The December 31, 2012, issue of Newsweek magazine was the last print edition. After years of analysis and planning, Newsweek decided it was time to end an era and move to a purely online format.
Life, even crazy life, happens everywhere—including Newsweek. Writer/Editor Ed Kosner was kind enough to share some of the crazy stories that add levity and surprise to the magazine’s eight decades as a print publication (Romano, Andrew. “‘The First Rough Draft of History’” 12/31/12, pp. 22–30):
“Newsweek had a full cast of characters whose escapades were invariably more entertaining that the copy they wrote or edited. One back-of-the-book senior editor had a phobia about having his shirts laundered. So he simply bought new ones when he ran short and kept the dirty ones in smelly bags piled high in his office.” (p. 27)
Yuck! Can you imagine?
“Another insisted on keeping his office pitch black, with only a swing lamp creating a small circle of light on his desk, at which writers had to sit waiting for him to eviscerate their pieces.”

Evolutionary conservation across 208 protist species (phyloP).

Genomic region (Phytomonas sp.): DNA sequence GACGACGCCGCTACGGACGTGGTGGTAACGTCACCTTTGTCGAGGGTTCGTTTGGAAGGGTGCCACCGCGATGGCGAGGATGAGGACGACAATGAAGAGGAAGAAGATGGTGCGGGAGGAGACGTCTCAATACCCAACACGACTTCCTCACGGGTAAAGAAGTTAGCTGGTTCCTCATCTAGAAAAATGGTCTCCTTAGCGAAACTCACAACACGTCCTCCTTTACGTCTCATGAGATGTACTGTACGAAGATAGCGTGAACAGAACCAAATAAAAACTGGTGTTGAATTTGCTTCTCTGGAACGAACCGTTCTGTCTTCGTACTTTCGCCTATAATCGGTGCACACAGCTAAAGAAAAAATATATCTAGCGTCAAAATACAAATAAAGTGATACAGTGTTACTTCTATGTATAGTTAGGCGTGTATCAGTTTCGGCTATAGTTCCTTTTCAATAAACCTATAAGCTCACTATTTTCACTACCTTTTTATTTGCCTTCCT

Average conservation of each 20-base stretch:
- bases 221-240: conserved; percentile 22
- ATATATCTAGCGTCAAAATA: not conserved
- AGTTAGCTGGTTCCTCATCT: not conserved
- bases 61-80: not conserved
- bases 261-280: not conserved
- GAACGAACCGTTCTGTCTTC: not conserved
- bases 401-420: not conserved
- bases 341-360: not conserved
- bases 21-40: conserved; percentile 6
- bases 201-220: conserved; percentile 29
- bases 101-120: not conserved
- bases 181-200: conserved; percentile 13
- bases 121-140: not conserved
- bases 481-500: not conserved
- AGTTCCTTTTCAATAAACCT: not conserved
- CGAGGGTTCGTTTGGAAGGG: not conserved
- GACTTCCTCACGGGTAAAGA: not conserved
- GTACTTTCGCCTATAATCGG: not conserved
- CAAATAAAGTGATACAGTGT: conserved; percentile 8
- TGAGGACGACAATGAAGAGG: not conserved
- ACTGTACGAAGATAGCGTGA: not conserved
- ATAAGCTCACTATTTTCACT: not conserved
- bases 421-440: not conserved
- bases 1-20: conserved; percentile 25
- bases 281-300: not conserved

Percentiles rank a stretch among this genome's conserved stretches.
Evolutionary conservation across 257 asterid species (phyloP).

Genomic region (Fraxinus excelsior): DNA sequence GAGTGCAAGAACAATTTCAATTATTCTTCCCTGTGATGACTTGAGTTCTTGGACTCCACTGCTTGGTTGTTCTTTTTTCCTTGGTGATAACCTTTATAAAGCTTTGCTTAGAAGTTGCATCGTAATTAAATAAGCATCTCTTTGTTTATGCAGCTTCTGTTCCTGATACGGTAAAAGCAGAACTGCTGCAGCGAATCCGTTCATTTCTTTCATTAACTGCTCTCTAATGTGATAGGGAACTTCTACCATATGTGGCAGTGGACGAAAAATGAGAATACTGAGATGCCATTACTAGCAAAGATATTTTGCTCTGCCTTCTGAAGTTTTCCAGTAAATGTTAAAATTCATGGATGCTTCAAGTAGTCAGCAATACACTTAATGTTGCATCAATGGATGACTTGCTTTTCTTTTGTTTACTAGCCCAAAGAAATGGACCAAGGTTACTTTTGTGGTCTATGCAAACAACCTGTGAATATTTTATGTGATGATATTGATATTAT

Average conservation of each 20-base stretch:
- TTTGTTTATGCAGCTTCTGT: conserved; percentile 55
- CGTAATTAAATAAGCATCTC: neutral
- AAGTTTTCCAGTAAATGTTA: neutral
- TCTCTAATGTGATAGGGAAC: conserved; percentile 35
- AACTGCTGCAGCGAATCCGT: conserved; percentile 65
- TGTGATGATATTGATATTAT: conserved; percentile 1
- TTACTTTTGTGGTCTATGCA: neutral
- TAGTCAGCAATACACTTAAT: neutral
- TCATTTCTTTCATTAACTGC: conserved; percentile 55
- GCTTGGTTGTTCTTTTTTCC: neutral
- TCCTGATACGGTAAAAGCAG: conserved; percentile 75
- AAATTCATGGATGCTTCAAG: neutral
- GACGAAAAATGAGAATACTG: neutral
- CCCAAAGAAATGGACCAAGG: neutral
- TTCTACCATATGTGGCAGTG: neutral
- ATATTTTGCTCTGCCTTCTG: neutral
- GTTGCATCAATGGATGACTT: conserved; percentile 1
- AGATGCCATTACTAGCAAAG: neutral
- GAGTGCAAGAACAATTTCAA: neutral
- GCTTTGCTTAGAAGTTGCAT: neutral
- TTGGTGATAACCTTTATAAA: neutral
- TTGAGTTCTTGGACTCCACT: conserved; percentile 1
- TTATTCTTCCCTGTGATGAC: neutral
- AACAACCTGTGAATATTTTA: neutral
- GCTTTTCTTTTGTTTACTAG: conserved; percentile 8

Talk about an interrogation! Are you an editor or a detective?
“The sports editor walked out of his office one morning and was never seen again.”
Oh, the number of strange disappearances we have seen in corporate America, eh? Hey, whatever happened to ________________?
“A back-of-the-book writer quit without telling anyone, leaving a sheet of paper in his typewriter with the lament, ‘I can’t write this story.’”
Now there’s a case of burnout if I’ve ever seen one! Well, at least he knew it was time to walk.
“The science editor couldn’t put out his section one week because he’d fallen out of a tree and broken his right arm.”
Oh, come on now! Give the guy a break . . . err, some understanding. He was probably climbing the tree to do research for that very week’s science column.
“Early arrivals often found one of the magazine’s most brilliant writers curled up in a clothing closet, blissfully sleeping off last night’s toot.”
How come I’m thinking of Mad Men right now?
Well, all I can say is some things are better told after the fact—well after the fact. Mr. Kosner has allowed us to do that today. Don’t you just wonder what other secrets he has?
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